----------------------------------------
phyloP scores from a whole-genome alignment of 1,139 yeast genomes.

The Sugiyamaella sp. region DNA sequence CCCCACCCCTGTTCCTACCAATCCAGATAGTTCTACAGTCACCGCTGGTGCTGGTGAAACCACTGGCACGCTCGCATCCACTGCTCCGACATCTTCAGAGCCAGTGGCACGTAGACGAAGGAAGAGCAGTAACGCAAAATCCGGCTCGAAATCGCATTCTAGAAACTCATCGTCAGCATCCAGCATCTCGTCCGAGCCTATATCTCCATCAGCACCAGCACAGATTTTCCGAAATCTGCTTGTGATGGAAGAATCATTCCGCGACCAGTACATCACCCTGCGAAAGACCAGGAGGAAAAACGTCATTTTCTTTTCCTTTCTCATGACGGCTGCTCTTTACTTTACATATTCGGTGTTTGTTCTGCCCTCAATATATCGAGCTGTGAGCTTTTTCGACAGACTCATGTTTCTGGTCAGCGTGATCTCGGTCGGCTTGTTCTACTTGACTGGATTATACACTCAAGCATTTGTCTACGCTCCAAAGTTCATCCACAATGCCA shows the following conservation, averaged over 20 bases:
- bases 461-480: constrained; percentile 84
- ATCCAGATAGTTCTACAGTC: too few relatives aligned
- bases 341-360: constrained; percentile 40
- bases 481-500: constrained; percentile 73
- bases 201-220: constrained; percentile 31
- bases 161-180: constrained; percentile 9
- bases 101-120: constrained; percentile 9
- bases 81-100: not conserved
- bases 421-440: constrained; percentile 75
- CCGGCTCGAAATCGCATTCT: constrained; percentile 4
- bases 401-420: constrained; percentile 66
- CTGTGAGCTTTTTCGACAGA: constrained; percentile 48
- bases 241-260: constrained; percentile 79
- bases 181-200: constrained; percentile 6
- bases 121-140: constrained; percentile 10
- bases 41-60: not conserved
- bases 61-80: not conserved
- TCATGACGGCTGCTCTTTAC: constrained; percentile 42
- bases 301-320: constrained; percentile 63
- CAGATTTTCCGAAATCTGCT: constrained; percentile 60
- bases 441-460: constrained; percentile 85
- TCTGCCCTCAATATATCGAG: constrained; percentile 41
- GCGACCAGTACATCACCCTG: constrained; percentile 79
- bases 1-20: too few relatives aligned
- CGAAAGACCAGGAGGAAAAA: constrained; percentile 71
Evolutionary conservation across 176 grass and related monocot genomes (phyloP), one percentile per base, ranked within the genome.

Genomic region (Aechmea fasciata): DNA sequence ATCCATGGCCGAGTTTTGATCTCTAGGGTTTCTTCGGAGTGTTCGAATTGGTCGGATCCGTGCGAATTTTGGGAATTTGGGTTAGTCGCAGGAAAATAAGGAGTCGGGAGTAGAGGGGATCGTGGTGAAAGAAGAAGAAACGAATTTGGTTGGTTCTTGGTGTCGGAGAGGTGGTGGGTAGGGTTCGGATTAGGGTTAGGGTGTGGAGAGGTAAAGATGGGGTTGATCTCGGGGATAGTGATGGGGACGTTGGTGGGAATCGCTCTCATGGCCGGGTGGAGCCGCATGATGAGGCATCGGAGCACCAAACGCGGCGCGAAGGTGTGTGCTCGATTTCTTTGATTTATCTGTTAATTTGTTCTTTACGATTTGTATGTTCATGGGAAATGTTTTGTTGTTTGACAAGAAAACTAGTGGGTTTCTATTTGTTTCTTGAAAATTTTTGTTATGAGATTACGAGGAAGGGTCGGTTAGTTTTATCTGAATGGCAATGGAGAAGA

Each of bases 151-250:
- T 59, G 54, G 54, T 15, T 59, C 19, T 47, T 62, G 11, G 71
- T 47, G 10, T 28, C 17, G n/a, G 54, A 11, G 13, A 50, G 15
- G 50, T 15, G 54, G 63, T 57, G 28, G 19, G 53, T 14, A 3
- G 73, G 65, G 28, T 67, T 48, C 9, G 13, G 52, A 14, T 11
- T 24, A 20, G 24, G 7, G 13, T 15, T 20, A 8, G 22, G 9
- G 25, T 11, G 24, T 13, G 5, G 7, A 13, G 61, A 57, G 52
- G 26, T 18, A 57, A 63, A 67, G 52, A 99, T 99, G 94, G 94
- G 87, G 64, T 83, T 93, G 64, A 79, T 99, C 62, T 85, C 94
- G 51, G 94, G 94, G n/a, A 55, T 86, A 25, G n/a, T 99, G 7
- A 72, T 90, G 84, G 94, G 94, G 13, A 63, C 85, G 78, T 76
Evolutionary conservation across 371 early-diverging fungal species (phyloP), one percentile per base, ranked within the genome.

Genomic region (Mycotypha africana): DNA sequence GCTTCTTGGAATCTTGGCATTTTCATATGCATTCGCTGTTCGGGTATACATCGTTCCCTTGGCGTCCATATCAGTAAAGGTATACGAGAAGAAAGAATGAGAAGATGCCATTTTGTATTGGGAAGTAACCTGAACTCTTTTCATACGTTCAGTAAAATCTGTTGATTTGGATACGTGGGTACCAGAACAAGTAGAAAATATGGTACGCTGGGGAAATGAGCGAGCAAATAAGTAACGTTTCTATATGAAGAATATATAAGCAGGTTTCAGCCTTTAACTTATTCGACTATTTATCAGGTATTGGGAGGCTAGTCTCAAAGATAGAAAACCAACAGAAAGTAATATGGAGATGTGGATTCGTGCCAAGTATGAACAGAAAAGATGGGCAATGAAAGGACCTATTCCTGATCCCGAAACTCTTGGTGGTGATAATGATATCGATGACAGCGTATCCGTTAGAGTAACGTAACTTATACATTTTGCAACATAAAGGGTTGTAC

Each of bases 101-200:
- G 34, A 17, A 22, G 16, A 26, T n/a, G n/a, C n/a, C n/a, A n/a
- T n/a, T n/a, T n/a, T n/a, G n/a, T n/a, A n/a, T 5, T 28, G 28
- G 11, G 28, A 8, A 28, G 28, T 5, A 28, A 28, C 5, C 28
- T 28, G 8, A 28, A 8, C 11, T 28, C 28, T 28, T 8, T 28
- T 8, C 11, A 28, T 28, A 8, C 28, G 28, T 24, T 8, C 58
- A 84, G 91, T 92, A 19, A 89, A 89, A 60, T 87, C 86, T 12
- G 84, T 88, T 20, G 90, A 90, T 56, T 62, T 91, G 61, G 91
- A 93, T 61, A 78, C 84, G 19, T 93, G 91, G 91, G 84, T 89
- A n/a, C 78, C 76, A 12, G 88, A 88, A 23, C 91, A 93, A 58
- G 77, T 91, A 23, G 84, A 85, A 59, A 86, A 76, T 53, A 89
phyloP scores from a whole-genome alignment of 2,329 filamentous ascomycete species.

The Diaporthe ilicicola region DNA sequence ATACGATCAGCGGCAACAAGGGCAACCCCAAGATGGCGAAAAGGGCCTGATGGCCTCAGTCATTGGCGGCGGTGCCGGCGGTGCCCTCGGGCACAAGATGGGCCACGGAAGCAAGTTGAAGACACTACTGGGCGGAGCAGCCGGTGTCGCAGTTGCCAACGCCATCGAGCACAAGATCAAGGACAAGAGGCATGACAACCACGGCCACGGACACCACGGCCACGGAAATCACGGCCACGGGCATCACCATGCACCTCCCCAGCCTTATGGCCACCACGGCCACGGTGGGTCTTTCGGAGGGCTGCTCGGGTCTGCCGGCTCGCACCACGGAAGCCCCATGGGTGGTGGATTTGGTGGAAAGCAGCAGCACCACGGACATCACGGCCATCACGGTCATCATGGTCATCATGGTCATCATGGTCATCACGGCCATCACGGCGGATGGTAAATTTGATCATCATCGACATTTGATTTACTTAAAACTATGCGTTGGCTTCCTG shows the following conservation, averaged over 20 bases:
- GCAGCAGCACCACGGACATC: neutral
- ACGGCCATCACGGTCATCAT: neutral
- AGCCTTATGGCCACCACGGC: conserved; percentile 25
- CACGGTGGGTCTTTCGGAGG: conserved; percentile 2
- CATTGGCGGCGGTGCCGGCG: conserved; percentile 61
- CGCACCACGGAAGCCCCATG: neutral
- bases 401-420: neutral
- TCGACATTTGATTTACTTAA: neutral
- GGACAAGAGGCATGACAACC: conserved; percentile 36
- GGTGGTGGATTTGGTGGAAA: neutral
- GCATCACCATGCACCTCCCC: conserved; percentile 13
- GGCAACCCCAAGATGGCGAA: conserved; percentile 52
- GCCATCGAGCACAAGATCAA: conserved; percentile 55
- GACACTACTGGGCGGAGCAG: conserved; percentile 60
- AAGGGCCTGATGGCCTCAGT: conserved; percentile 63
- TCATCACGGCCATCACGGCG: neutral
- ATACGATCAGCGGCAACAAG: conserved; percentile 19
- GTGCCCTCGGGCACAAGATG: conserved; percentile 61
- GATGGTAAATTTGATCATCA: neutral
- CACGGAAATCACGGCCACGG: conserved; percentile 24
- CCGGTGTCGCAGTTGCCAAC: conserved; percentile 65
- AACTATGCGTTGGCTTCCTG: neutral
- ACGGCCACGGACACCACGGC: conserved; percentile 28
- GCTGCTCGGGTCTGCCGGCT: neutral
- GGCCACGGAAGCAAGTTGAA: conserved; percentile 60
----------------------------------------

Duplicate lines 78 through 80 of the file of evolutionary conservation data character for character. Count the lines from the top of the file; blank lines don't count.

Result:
- ACGGCCACGGACACCACGGC: conserved; percentile 28
- GCTGCTCGGGTCTGCCGGCT: neutral
- GGCCACGGAAGCAAGTTGAA: conserved; percentile 60